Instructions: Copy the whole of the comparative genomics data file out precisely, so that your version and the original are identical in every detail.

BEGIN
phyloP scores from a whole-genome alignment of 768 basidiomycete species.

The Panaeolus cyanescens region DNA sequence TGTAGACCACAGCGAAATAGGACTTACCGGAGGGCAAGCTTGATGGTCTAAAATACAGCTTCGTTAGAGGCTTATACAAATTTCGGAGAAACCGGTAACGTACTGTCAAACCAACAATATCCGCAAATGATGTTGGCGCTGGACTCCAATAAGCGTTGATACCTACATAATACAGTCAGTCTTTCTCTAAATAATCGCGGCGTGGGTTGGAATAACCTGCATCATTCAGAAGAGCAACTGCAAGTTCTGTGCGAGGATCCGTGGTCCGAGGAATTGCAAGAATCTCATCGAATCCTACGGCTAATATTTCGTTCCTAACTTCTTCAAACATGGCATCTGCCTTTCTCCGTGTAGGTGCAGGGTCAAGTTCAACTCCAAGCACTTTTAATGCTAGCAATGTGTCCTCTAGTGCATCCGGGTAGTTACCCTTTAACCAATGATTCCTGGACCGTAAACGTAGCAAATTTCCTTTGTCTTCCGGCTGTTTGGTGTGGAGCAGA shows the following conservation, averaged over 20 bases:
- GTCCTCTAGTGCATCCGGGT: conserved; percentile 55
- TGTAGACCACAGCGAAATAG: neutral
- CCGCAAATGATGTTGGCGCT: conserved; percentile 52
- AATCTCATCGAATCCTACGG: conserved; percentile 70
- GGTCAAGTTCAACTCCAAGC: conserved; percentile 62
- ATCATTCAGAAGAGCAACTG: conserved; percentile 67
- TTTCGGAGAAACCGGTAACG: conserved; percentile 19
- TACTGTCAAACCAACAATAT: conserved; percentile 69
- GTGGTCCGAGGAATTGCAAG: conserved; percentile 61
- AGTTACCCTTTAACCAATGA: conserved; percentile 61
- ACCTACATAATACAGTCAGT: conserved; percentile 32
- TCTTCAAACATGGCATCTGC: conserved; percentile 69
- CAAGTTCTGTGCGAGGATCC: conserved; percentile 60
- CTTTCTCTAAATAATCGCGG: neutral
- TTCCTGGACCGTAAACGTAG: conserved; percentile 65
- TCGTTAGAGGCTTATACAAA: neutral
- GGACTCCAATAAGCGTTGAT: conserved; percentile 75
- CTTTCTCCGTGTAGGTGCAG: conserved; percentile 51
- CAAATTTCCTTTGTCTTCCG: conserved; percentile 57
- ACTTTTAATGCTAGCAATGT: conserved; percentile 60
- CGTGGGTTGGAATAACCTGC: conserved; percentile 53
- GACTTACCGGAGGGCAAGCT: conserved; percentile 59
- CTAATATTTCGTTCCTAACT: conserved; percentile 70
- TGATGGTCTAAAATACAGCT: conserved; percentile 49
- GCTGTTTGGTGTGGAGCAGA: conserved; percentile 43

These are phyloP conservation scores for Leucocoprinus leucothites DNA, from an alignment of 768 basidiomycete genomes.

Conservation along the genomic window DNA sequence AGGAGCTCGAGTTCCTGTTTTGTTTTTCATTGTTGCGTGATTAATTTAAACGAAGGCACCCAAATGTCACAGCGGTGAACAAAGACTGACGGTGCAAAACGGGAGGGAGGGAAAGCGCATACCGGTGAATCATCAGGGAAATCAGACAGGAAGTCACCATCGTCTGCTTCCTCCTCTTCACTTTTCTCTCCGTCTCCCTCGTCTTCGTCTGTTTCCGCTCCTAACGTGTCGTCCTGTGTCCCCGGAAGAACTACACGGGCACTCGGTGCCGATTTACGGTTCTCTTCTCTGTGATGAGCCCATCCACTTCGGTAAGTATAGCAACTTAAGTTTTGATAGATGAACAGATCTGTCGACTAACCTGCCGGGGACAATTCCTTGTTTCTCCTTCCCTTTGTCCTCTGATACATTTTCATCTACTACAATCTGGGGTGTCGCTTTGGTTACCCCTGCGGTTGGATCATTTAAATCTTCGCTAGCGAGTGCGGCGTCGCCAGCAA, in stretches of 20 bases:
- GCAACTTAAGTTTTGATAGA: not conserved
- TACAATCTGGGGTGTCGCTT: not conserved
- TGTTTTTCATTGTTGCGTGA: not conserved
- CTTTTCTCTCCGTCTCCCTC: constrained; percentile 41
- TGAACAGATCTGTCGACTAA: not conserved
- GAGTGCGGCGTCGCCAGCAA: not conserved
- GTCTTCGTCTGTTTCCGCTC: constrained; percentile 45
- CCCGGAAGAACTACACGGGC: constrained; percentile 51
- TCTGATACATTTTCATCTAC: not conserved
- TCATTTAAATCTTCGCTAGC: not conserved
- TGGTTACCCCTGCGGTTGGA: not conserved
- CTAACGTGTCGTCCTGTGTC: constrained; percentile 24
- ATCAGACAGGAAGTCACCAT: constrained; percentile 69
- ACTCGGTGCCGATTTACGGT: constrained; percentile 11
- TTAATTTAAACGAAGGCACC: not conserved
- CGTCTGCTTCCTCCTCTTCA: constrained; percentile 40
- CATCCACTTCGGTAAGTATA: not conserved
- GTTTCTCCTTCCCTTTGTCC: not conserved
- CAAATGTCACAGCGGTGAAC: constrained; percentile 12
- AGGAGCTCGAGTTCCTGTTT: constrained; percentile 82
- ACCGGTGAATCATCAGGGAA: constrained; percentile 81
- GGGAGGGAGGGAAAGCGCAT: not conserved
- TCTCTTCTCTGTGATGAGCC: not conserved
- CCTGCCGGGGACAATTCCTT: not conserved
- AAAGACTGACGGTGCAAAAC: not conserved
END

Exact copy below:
phyloP scores from a whole-genome alignment of 768 basidiomycete species.

The Panaeolus cyanescens region DNA sequence TGTAGACCACAGCGAAATAGGACTTACCGGAGGGCAAGCTTGATGGTCTAAAATACAGCTTCGTTAGAGGCTTATACAAATTTCGGAGAAACCGGTAACGTACTGTCAAACCAACAATATCCGCAAATGATGTTGGCGCTGGACTCCAATAAGCGTTGATACCTACATAATACAGTCAGTCTTTCTCTAAATAATCGCGGCGTGGGTTGGAATAACCTGCATCATTCAGAAGAGCAACTGCAAGTTCTGTGCGAGGATCCGTGGTCCGAGGAATTGCAAGAATCTCATCGAATCCTACGGCTAATATTTCGTTCCTAACTTCTTCAAACATGGCATCTGCCTTTCTCCGTGTAGGTGCAGGGTCAAGTTCAACTCCAAGCACTTTTAATGCTAGCAATGTGTCCTCTAGTGCATCCGGGTAGTTACCCTTTAACCAATGATTCCTGGACCGTAAACGTAGCAAATTTCCTTTGTCTTCCGGCTGTTTGGTGTGGAGCAGA shows the following conservation, averaged over 20 bases:
- GTCCTCTAGTGCATCCGGGT: conserved; percentile 55
- TGTAGACCACAGCGAAATAG: neutral
- CCGCAAATGATGTTGGCGCT: conserved; percentile 52
- AATCTCATCGAATCCTACGG: conserved; percentile 70
- GGTCAAGTTCAACTCCAAGC: conserved; percentile 62
- ATCATTCAGAAGAGCAACTG: conserved; percentile 67
- TTTCGGAGAAACCGGTAACG: conserved; percentile 19
- TACTGTCAAACCAACAATAT: conserved; percentile 69
- GTGGTCCGAGGAATTGCAAG: conserved; percentile 61
- AGTTACCCTTTAACCAATGA: conserved; percentile 61
- ACCTACATAATACAGTCAGT: conserved; percentile 32
- TCTTCAAACATGGCATCTGC: conserved; percentile 69
- CAAGTTCTGTGCGAGGATCC: conserved; percentile 60
- CTTTCTCTAAATAATCGCGG: neutral
- TTCCTGGACCGTAAACGTAG: conserved; percentile 65
- TCGTTAGAGGCTTATACAAA: neutral
- GGACTCCAATAAGCGTTGAT: conserved; percentile 75
- CTTTCTCCGTGTAGGTGCAG: conserved; percentile 51
- CAAATTTCCTTTGTCTTCCG: conserved; percentile 57
- ACTTTTAATGCTAGCAATGT: conserved; percentile 60
- CGTGGGTTGGAATAACCTGC: conserved; percentile 53
- GACTTACCGGAGGGCAAGCT: conserved; percentile 59
- CTAATATTTCGTTCCTAACT: conserved; percentile 70
- TGATGGTCTAAAATACAGCT: conserved; percentile 49
- GCTGTTTGGTGTGGAGCAGA: conserved; percentile 43

These are phyloP conservation scores for Leucocoprinus leucothites DNA, from an alignment of 768 basidiomycete genomes.

Conservation along the genomic window DNA sequence AGGAGCTCGAGTTCCTGTTTTGTTTTTCATTGTTGCGTGATTAATTTAAACGAAGGCACCCAAATGTCACAGCGGTGAACAAAGACTGACGGTGCAAAACGGGAGGGAGGGAAAGCGCATACCGGTGAATCATCAGGGAAATCAGACAGGAAGTCACCATCGTCTGCTTCCTCCTCTTCACTTTTCTCTCCGTCTCCCTCGTCTTCGTCTGTTTCCGCTCCTAACGTGTCGTCCTGTGTCCCCGGAAGAACTACACGGGCACTCGGTGCCGATTTACGGTTCTCTTCTCTGTGATGAGCCCATCCACTTCGGTAAGTATAGCAACTTAAGTTTTGATAGATGAACAGATCTGTCGACTAACCTGCCGGGGACAATTCCTTGTTTCTCCTTCCCTTTGTCCTCTGATACATTTTCATCTACTACAATCTGGGGTGTCGCTTTGGTTACCCCTGCGGTTGGATCATTTAAATCTTCGCTAGCGAGTGCGGCGTCGCCAGCAA, in stretches of 20 bases:
- GCAACTTAAGTTTTGATAGA: not conserved
- TACAATCTGGGGTGTCGCTT: not conserved
- TGTTTTTCATTGTTGCGTGA: not conserved
- CTTTTCTCTCCGTCTCCCTC: constrained; percentile 41
- TGAACAGATCTGTCGACTAA: not conserved
- GAGTGCGGCGTCGCCAGCAA: not conserved
- GTCTTCGTCTGTTTCCGCTC: constrained; percentile 45
- CCCGGAAGAACTACACGGGC: constrained; percentile 51
- TCTGATACATTTTCATCTAC: not conserved
- TCATTTAAATCTTCGCTAGC: not conserved
- TGGTTACCCCTGCGGTTGGA: not conserved
- CTAACGTGTCGTCCTGTGTC: constrained; percentile 24
- ATCAGACAGGAAGTCACCAT: constrained; percentile 69
- ACTCGGTGCCGATTTACGGT: constrained; percentile 11
- TTAATTTAAACGAAGGCACC: not conserved
- CGTCTGCTTCCTCCTCTTCA: constrained; percentile 40
- CATCCACTTCGGTAAGTATA: not conserved
- GTTTCTCCTTCCCTTTGTCC: not conserved
- CAAATGTCACAGCGGTGAAC: constrained; percentile 12
- AGGAGCTCGAGTTCCTGTTT: constrained; percentile 82
- ACCGGTGAATCATCAGGGAA: constrained; percentile 81
- GGGAGGGAGGGAAAGCGCAT: not conserved
- TCTCTTCTCTGTGATGAGCC: not conserved
- CCTGCCGGGGACAATTCCTT: not conserved
- AAAGACTGACGGTGCAAAAC: not conserved